2014 Grateful 3

Standing on a mate’s balcony the other night, having an illicit cigarette, I was struck by the silence in the city. It was freezing cold, biting. A few lights on in neighbouring flats showed signs of life but not a peep escaped to the outside world. Such silence in a city the size of Budapest is rare, and in its rarity all the more wonderful.

One friend told a story about meeting a chap in Hong Kong who loved Simon and Garfunkel but couldn’t quite get to grips with their song, the Sound of Silence. So much got lost in that particular translation: the poor chap didn’t get how silence, by definition noiseless, could have a sound.

I recalled the loudest silence I’d ever heard. It was in Alaska. Out on Prince William Sound. In a boat. Not another human around for miles. Just me and my skipper, the inimitable JS. It was one of those beautiful, long Alaska evenings where if you looked closely enough at the skies you could see heaven. The sound of that particular silence is forever etched in my brain and it’s the place I go in my head when I want to get away from it all.

silence 3

Another place I go is to the forest in Gödöllő. A natural fence of trees envelopes the house in a silence that is almost surreal. Double doors leading out to the balcony provide a perfect vantage point from which to watch what few leaves remaining on the trees fall quietly to the ground. There’s something godlike in this simplicity. The air is cold and still. The sky grey. The evergreens provide a lushness that is unusual this time of year. And all around there is silence. The only noise I hear is the ticking of a clock and the sound of keys clacking on the keyboard.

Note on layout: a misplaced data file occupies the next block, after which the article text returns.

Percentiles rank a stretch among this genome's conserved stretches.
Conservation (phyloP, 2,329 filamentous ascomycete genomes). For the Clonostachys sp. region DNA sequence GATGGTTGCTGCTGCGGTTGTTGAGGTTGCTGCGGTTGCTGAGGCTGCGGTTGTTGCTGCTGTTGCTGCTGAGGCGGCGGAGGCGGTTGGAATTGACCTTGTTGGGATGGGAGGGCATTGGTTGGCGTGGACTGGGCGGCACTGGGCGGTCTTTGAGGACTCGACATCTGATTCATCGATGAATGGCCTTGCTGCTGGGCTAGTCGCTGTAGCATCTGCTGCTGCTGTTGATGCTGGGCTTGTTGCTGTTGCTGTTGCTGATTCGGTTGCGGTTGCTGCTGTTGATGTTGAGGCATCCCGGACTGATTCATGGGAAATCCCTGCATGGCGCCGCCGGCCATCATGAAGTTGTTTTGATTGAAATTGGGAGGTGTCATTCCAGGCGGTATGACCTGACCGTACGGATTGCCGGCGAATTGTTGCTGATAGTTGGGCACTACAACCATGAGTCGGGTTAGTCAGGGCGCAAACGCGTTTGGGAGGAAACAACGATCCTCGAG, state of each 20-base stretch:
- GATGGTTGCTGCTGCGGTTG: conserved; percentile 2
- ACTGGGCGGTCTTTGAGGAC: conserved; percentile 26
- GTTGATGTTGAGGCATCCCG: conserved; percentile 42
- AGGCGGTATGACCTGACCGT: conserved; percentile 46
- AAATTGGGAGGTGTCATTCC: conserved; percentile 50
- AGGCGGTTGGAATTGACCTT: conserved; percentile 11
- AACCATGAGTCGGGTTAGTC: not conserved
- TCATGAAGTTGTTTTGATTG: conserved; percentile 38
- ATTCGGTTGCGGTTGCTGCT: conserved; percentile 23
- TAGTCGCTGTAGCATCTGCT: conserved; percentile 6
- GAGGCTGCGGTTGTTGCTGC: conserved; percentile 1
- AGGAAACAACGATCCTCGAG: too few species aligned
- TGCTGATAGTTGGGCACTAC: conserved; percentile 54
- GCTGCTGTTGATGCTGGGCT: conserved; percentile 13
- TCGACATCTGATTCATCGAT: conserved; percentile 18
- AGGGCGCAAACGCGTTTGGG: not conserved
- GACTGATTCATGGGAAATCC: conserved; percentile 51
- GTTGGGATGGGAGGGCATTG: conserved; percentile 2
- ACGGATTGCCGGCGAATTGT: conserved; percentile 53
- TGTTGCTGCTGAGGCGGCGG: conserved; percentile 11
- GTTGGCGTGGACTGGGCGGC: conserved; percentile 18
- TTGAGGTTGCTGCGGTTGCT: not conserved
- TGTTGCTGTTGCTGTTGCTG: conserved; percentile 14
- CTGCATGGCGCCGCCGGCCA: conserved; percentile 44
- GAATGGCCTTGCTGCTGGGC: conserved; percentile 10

My programme (can’t you tell I’ve been in Hungary for a while 🙂 ) for the next couple of weeks is filling up. Lunches, dinners, drinks, parties, catching up with old friends all part of the agenda. It’ll be a busy one and short of snow descending on Ireland and bringing the nation to a standstill, all should go ahead as planned.

But before it all kicks off, I’m grateful that I get to experience some quiet, to hear the silence, to revel in its restorative powers. For that I am truly thankful.

 

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5 Responses

  1. I’ve just been translating a theoretical theatre book that deals at length with silence – on stage. Not quite what you have in mind, but food for thought!

  2. Long long time ago went to a Southern Art’s sponsored concert given by the Phillip Jones Brass Ensemble, One piece was by “Zanakis”, [sure that’s not the correct spelling ?] entitled “silence”. The group stood around an opened Grand Piano, a pianist sat at the key board, and for the duration of the piece, 2 or 3 minutes, there was total silence. It was quiet weird, and disconcerting. Not the uplifting experience that Mary describes. Fortunately at the end of the “sponsored” part of the concert, we were treated to a brilliant recital of the Renaissance Brass music for which the the group were famous. Memorable.

    1. Silence after a piece of music should certainly be preferred to the rather commoner competition to be the first to shout Bravo or whatever. Vibration in the memory . . .

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